- Etan Vlessing
The British journalist, football fanatic and producer died on Sunday night in his hotel room while serving as juror at the Montreal World Film Festival.
The festival said a minute’s silence would be held at Monday night’s closing ceremony.
He was keen to champion artistry and emerging talent all over the world and was a frequent participant at workshops and discussion panels.
Often supportive of new initiatives to create greater efficiencies for his fellow film professionals, Ranvaud was behind several ventures, most recently launching in 2011 the Italy-based production and sales outfit Buena Onda International.
Ranvaud was in typically lively form during the Cannes Film Festival last May when he took part in a Screen International seminar on Panama. »
- firstname.lastname@example.org (Jeremy Kay)
We'll update the Oscar charts when Cannes wraps up but for now let's talk about the buzziest actresses of the festival. We should note, however, that Cannes juries are notoriously hard to predict and there are still a few competition films left to premiere. What's more, every year people say "this is a shoo in for that!" and it does not come to pass -- especially when it comes to the acting prizes.
But here are five gorgeous and talented actresses at their premieres* who have garnered enough buzz to make us go "hmmmmm"
From left to right...
Sandra Hüller stars in the nearly 3 hour comedy Toni Erdmann about a prank loving father and his overly serious daughter. The film comes from German director Maren Ade who had a critical hit several years back with Everyone Else (2009). Hüller's chief claim to fame is the drama Requiem (2006) for which she won Best Actress in Germany. »
- NATHANIEL R
The first English-language feature from Norwegian director Joachim Trier takes its title from an American compilation album by Brit band the Smiths, who in turn lifted it from Canadian writer Elizabeth Smart’s prose-poetry novel By Grand Central Station I Sat Down and Wept. With its suggestion of what Trier calls “the incomparability of pain”, the phrase “louder than bombs” perfectly sums up this flawed yet intriguingly off-kilter oddity, a quiet tale of battlefields at home and abroad that drew somewhat misleading comparison with Robert Redford’s Ordinary People when it played in competition at Cannes last year.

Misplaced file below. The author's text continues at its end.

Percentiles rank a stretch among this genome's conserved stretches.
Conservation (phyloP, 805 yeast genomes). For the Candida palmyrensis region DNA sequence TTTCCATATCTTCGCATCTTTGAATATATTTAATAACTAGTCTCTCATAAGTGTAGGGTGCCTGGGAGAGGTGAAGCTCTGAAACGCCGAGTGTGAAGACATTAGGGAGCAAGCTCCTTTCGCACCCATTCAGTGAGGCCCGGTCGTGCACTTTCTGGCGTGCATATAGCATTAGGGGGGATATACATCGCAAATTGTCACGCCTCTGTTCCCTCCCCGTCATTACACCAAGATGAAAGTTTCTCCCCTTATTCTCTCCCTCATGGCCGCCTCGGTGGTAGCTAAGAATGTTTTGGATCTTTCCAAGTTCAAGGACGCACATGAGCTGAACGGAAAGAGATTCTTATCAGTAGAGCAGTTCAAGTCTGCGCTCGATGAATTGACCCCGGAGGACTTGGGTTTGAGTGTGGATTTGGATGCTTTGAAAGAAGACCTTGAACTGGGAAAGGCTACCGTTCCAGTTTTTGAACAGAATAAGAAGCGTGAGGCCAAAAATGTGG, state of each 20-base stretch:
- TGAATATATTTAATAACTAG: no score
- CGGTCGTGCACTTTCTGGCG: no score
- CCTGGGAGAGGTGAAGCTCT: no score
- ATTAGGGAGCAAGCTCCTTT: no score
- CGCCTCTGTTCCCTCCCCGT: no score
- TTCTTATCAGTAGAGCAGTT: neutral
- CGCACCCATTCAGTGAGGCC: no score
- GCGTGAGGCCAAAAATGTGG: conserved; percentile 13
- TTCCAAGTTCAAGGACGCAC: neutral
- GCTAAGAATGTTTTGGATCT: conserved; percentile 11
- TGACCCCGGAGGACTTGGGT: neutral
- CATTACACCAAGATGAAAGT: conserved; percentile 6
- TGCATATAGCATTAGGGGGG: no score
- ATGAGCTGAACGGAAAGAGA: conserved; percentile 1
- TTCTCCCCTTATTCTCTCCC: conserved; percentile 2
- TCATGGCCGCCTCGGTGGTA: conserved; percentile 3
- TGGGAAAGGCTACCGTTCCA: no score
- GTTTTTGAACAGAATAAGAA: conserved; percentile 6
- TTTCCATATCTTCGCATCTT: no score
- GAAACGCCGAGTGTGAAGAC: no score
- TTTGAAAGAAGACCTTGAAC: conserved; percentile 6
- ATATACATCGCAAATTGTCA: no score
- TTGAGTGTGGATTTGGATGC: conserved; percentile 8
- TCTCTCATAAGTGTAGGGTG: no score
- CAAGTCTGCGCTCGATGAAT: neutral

Isabelle Huppert is typically mesmerising as war photographer Isabelle Joubert Reed, whose life and work is to be the posthumous subject of a major exhibition and newspaper retrospective, and whose »
- Mark Kermode, Observer film critic
As it embraces TV’s digital revolution – VOD, shorter-form series – Brazil’s Globo, Latin America’s biggest TV group, is attempting not to lose the baby with the bathwater: Super Bowl-sized audiences every night of the year on its main Globo free-to-air channel, still driven by telenovelas.
Its latest play, “Velho Chico,” with big star-wattage, marks a new twist in its big novela lineup: the telenovela comeback of Luiz Fernando Carvalho (“The King of the Cattle”), nominated for an Intl. Emmy in 2014 for year-end special “Alexandre and Other Heroes” and one of Brazil’s most celebrated super-soap auteurs. Though Carvalho won a slew of prizes with his 2001 movie “To the Left of the Father,” he has spent much of his life battling to prove that Brazilian soaps can be a worthy successor of a great narrative tradition.
Bowing at 9 p.m. peak prime time on main channel Globo as Globo’s big new novela, »
- John Hopewell
Marília Pêra: Actress starred in Brazilian movie classic 'Pixote.' Marília Pêra: Brazilian film, TV and stage star Remembering Brazilian stage, television, and film star Marília Pêra, whose acting and singing career spanned more than five decades. Pêra died of lung cancer on Dec. 5, '15, in Rio de Janeiro. Born Marília Soares Pêra on Jan. 22, 1943, in Rio, she was 72 years old. 'Pixote' prostitute Internationally, Marília Pêra is best known as the loud, vulgar prostitute Sueli, who becomes acquainted with São Paulo street kid Fernando Ramos da Silva in Hector Babenco's well-received social drama Pixote / Pixote: A Lei do Mais Fraco (1981), a fierce indictment of Brazilian society's utter disregard for its disadvantaged members. In one pivotal – and widely talked about scene – she lets the titular character (da Silva, at the time 12 years old) suckle her breast. In another, she pulls down her panties and sits in »
- Andre Soares
“The Man in the Rockefeller Suit” tells the true story of Christian Karl Gerhartsreiter, an imposter who conned his way into various jobs on Wall Street by posing as a member of the Rockefeller family. A Los Angeles state court jury found him guilty in 2013 of the 1985 murder of John Sohus, the 27-year-old son of his former landlady. Gerhartsreiter buried the remains in the backyard of Sohus’ mother’s home.
Trapero won a »
- Dave McNary
12 items from 2016